Our closest relative to UPK, Head Start, is failing, with 100,000 children being cut out of the program this year. When the budgets come down and my child care friends are shocked at the programs we’re losing, I always remind them: Women and children first!

Add to all this the simple problem of staffing. A child care center is expected to provide nine to ten hours of care for an eight-hour working day. The pilot UPK program now being run in Massachusetts requires the same full-day, full-year services.

Think for a minute about how long schools are staffed. Half of a year, for six hours a day. And we are barely keeping them alive as it is.

So we would be asking our preschools to be something between a child care and a school, but so much more. Where will the staff come from? Child care worker is still one of the lowest-paid professions in the country, making less than minimum wage in some areas.

On top of her normal child care duties (which is enough work to kill an ox), a Head Start provider must do hours of paperwork, plan individual curriculum for each child, perform assessments and plan goals, meet with parents on a monthly basis, and have a state employee review her curriculum and facility every other month. For all this extra effort she earns an extra $8.40 per day. This is shameful.

I don’t even have the space to get into curriculum changes and the impact on programs – and the children they serve – here. I still have some semblance of control over my little world, and I’m holding onto it for dear life.

The fact that I can even let my kids swing is in jeopardy, as I’m barely allowed to keep my grandfathered-pre-new-regulations swingset. I won’t be surprised if they make me remove it after the next round of changes. And then I’ll tell the kids, whose best interests have been served, that the swings are just too dangerous and scary.

We, as a country, have never had the money to back up government mandates. Period. So our schools, preschools, and Head Starts struggle under the burden of unfunded regulations that can’t possibly be maintained. How is any of this, in any way, good for the little children? In fact, I do love them. That’s why I try to protect them from a system that puts their real, true educational needs last.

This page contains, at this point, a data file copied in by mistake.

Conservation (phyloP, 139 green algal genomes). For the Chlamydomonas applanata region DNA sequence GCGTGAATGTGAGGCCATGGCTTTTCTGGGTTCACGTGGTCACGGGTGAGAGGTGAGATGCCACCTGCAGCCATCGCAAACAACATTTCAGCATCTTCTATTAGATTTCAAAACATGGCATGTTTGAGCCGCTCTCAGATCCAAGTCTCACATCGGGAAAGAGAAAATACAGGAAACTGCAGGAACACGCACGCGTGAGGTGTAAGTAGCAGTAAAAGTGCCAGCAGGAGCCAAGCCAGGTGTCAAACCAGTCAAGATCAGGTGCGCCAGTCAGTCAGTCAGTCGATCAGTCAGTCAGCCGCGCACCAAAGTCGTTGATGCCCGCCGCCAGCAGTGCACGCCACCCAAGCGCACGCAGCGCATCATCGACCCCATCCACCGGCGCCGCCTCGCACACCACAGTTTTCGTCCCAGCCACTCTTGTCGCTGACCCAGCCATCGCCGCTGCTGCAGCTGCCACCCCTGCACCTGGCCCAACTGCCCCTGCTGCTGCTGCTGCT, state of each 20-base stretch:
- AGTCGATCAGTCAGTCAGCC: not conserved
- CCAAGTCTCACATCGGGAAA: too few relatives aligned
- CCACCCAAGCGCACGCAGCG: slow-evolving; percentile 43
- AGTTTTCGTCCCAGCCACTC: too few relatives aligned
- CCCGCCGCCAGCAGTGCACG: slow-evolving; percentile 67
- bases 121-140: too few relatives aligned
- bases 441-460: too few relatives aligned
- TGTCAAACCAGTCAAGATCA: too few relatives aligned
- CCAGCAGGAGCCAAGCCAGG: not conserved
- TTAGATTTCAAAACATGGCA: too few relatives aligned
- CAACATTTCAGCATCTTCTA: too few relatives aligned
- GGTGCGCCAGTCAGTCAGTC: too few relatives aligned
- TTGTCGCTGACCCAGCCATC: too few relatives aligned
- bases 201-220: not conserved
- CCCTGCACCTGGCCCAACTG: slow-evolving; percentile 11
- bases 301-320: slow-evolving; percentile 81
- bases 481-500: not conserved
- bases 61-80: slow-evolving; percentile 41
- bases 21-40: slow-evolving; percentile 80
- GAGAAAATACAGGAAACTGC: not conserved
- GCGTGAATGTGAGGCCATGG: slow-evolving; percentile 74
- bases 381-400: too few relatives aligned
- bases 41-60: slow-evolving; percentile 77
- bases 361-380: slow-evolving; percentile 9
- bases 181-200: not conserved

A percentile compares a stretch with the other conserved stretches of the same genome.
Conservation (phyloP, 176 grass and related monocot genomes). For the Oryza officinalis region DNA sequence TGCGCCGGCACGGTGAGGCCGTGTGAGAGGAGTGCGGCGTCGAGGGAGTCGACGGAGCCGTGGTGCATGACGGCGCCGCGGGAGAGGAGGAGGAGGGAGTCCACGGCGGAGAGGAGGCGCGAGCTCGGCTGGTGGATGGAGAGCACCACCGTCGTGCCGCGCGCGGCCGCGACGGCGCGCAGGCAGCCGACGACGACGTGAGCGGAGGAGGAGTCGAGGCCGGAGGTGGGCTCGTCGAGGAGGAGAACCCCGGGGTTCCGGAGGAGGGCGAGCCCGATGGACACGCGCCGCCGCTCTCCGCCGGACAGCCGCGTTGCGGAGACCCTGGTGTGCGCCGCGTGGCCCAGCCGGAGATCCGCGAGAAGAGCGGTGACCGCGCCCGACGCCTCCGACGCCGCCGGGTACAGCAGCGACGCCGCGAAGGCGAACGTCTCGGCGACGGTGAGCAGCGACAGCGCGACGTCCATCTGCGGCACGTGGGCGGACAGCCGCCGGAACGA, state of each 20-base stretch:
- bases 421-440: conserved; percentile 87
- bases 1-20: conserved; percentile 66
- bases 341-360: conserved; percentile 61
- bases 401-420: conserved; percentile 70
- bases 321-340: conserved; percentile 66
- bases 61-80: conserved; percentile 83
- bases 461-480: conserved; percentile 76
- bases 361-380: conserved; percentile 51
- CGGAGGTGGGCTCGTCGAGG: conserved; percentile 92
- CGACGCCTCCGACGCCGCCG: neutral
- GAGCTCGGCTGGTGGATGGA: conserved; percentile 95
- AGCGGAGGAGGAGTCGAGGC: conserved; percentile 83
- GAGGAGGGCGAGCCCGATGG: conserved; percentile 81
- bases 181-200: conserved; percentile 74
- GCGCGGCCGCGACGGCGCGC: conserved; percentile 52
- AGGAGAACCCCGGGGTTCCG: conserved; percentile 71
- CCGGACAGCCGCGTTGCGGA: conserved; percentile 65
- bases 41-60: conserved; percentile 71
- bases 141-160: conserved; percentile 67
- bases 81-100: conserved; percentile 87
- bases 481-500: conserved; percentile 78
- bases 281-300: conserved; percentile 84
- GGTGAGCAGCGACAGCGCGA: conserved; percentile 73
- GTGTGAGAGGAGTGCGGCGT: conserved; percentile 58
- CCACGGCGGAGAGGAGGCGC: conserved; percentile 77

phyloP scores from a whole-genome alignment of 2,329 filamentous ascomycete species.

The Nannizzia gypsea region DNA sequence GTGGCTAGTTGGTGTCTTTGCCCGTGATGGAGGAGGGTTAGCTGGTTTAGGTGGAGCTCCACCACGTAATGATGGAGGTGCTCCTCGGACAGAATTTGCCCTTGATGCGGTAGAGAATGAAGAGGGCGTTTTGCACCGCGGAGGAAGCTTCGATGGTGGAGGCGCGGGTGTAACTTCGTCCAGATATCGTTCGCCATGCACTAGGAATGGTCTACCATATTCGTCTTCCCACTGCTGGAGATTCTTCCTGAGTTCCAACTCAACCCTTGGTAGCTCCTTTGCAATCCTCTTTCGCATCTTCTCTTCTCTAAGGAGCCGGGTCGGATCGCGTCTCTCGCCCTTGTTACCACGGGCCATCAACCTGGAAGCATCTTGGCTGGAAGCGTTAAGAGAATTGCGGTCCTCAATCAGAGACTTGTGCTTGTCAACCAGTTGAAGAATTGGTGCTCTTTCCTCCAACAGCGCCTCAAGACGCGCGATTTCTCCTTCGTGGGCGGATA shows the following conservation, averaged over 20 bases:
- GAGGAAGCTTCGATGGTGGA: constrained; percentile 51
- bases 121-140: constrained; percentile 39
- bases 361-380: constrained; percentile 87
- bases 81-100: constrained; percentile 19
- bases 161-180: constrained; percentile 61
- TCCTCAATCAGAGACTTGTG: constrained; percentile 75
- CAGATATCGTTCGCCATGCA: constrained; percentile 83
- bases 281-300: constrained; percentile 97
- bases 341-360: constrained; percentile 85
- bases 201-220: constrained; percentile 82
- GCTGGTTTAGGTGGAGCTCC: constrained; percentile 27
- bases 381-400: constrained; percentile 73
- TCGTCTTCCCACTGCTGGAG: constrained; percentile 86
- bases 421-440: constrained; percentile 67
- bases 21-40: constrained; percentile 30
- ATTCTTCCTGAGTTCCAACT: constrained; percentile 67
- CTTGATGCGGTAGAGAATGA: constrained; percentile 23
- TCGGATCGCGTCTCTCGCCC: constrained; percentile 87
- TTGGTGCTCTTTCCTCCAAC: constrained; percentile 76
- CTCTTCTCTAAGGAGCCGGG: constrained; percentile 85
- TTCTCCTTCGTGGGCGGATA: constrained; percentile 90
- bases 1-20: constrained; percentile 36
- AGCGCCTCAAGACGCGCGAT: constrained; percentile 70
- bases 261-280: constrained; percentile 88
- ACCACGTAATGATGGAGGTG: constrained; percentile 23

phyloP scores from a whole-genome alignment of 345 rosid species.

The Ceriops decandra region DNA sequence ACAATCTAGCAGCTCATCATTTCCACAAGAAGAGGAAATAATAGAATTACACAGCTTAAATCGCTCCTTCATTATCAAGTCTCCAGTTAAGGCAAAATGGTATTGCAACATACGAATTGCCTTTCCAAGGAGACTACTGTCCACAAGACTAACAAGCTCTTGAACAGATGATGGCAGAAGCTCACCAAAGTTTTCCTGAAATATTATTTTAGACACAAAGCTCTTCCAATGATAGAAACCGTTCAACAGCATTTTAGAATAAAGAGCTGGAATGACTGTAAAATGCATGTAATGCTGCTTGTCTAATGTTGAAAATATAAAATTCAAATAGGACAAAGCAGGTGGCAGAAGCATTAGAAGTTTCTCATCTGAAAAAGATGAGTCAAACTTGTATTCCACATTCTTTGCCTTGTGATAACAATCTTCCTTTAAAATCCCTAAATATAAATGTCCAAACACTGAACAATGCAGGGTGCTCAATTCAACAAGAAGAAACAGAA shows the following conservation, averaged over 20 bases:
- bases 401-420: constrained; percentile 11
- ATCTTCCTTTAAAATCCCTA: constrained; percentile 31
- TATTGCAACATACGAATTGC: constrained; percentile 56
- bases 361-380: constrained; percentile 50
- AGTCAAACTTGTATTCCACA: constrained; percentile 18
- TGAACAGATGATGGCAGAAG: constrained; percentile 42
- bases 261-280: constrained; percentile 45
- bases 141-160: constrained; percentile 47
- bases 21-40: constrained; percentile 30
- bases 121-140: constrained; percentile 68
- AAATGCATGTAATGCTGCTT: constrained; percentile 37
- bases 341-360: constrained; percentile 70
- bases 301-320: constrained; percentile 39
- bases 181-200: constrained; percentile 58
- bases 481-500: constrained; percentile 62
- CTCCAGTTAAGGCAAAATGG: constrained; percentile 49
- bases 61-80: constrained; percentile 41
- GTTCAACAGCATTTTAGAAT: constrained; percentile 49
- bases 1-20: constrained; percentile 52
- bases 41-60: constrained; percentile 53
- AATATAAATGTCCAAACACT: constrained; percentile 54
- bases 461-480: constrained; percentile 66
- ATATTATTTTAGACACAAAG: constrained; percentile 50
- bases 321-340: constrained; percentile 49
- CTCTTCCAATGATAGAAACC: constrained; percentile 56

Many people have pointed out that we can only move forward with a first step, and Obama simply took the first step. That’s great. Of course kids deserve a real education and more than just pipe dreams being used as filler in political speeches. I hope that this will be done the right way someday. But let’s fix the educational system we have now before we drag our four-year-olds into the debacle.

No Teasing, No Taunting

I teach early childhood classes where we talk about the difference between girls’ and boys’ bullying behavior. Boys typically attack physically and get lots of timeouts for that. But girls attack verbally, and we have to treat their attacks just as if someone has been hit.

I’ve been dealing with a little mean girl stuff around here lately, but it’s giving me the “wonderful teachable moments” that my friend Lynne is always talking about. I’m almost grateful for the run-ins that happen because then I get to teach a child how to make a healthy choice to protect herself.

For example I have a girl who I call my little boss. She’s only imitating my behavior, which a lot of girls do, but she likes to be in charge of everyone. She was telling Miss C what to do when Miss C yelled at her and started to cry (I so get that feeling).

The boss said, “I don’t want to play with you. Right, Miss C?”

I said, “Ms. Boss, she’s really mad right now because of how you’re treating her. She doesn’t want to talk about it. You need to leave her alone.”

Miss C looked at me and stopped crying. It was like she suddenly realized she didn’t have to play out the Boss’s puppet show. She could choose not to engage, and when she knew that the cloud lifted. This is one of the most powerful moments I get to enjoy on the job.

It reminded me of one of my clients whose daughter had gone on to preschool. She was having trouble with a child who was mean and she didn’t want to play with that child. But the teacher told her she had to because of the “we’re all friends here” rule.

I told the mom, “You tell your daughter she never has to play with anyone she doesn’t want to!”

I understand the intention of a rule like that because it’s trying to dictate good behavior, but it isn’t something you can control. It’s like saying “Be nice.” How do you regulate that?